Michael Moorcock interview about Hawkwind, Robert Calvert …
Michael Moorcock is well respected author, probably most known for his science fiction and fantasy sequences. He was also a part of underground rock band like psychedelic warriors – Hawkwind. He worked as an editor for well known British science fiction magazine ‘New Worlds’ from mid ’60s to 1971 and from 1976 to late ’90s. Many of his works are now considered classic among sci-fi literature. In 2008, The Times newspaper named Moorcock in their list of “The 50 greatest British writers since 1945”. We are honored, that Mr. Moorcock took his time to talk about his collaboration and assorted things.
You first became aware of Hawkwind in 1970, through the underground magazine ‘Frendz’. What were your first thoughts when hearing their debut album?
Bob Calvert came to see me with Jon Trux. He wasn’t with Hawkwind at that point. He was enthusiastic about this new band and we all went to see them at a gig in Fulham I think it was. I loved them. DikMik wandering about turning knobs and plugging in jacks, Del a kind of crazed dwarf. Bit of dry ice. Dave and Nick in the flickering strobes. Wave upon wave of sound. It felt like, as I said at the time, like being aboard a generational starship whose crew had gone totally raving barmy. I was impressed by their lack of pretension. I met them that night and got on well. We quickly became friends. Jon Trux was heading a project To make the newly created motorway bays a facility for local people. My wife Jill and best friend Jim Cawthorn painted murals and we installed tiered bench seating and created a stage for plays, rock performances etc. Hawkwind, Quiver, Brinsley Schwartz, Pink Fairies – all the local bands. A day or two before they were due to go on at what was now called Portobello Green, which was five minutes from my place. Dave and Nik were by that time fairly frequent visitors and by this time Bob was with them but was in one of his hyper states so they had no one to front them. I’d just written some stuff for them including SONIC ATTACK. First I went to see Bob in the bin and reassured him I would stand down the moment he was ready to rejoinder the band. And that’s what we did for some years off and on. I didn’t think the first album showed the band at its best and was involved with the seconds. Barney Bubbles was another friend and showed me the visuals as they developed.
One of the most interesting things to talk about with a well respected author like you are your influences and inspiration. In one interview you mentioned, that your father left you a few books, which inspired you a lot. What else inspired you later on in the ’50s and ’60s, when you were working for ‘New Worlds’ as far as literature goes?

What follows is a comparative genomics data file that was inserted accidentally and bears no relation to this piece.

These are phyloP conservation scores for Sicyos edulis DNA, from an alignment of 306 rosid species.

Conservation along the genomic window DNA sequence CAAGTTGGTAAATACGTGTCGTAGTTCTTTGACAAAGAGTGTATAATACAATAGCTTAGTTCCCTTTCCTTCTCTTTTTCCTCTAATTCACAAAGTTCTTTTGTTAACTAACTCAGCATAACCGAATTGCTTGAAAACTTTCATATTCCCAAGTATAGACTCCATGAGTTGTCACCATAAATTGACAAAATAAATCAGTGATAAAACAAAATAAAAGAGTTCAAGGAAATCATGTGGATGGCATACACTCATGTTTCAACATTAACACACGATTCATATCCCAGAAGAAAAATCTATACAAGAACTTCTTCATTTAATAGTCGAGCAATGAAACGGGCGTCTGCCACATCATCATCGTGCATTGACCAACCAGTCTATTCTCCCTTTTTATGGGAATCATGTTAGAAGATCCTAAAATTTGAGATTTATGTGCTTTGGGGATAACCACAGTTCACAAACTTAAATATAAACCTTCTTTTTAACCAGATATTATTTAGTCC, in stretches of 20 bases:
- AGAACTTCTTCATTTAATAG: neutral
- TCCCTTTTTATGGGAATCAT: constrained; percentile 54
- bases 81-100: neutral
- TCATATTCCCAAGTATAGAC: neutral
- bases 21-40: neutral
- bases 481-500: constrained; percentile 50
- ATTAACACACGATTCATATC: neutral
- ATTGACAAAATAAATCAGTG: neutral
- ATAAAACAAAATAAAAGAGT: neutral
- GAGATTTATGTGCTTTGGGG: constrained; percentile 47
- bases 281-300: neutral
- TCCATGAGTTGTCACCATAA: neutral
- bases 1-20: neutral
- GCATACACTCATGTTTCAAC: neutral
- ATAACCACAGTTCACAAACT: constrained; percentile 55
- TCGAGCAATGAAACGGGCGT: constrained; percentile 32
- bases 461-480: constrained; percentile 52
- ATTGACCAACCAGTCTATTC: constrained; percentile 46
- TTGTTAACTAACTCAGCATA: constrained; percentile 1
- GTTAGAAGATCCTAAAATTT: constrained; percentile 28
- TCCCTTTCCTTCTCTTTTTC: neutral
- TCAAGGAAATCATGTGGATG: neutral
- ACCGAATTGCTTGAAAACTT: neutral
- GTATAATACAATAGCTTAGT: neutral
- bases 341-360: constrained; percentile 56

Oh, heady times! Camus and the Existentialists. Peake. Gothics. Bester. Not much SF. I was a professional journalist at 17 and I was playing sniffle. A whole melange of edgy culture created me, my friends, many of my generation and what we in turn created. I was part of the zeitgeist.
In the late ’60s there was a whole revolution happening on different levels. Very afflicted was definitely music business, which all the sudden exploded with underground rock bands experimenting and some of them managed to produce unique shapes of sound. Did music have a big role in your teen years?
Absolutely. I met some of the great bluesmen of my day and was in bands from the age of 15. I had a nodding acquaintance with rockers like Tommy Steele and early R&B and blues people like Alex Korner. I knew Long John Baldry, Zoot Money and others. I was from South London and moved to Notting Hill. I knew musicians and loved music, including a lot of classical and modernist music.
Before reading ‘Frendz’ magazine about Hawkwind, were you aware of some other bands for instance The Deviants etc? And if so, did any of them brought interest to you?
I knew Mick well as well as many ‘underground’ musicians. I performed with various people in scratch bands. Made the odd demo.
Robert Calvert formed the Street Theatre group, Street Dada Nihilismus and was also part of aforementioned magazine, ‘Frendz’. Calvert’s poems were also published in ‘New Worlds’ and some other magazines. What’s your opinion about his style of writing?
He had a great natural talent. I think he would have developed into a very fine writer. He was a bit lacking in discipline.
Calvert befriended with Dave Brock of Hawkwind and became lyricist and frontman of Hawkwind from early ’70s to 1979. Your first performance with the band was at The Green, Portobello Road. You were part of Sonic Attack and Power Armour songs. Calvert was very inspired by your book ‘The Black Corridor’, which is shown on 1972 release of ‘Doremi Farsol Latido’. What can you say about this?
Not a lot. It was a psychological story where you don’t know if it’s real or going on in the protagonist’s mind. It appealed to Bob and I said he could use it.
In 1975 ‘Warrior On The Edge of Time’ saw the light. You had a big part on making it. Please tell us about concept behind it. Its origins are probably from ‘Eternal Champion’ series…
It was an extension of The Eternal Champion story. Essentially it’s a part of the whole mythos.
‘Sonic Attack’ was another album you collaborated on, but the most intensive collaboration with Hawkwind was definitely release of ‘Chronicle of the Black Sword’. Tell us about it.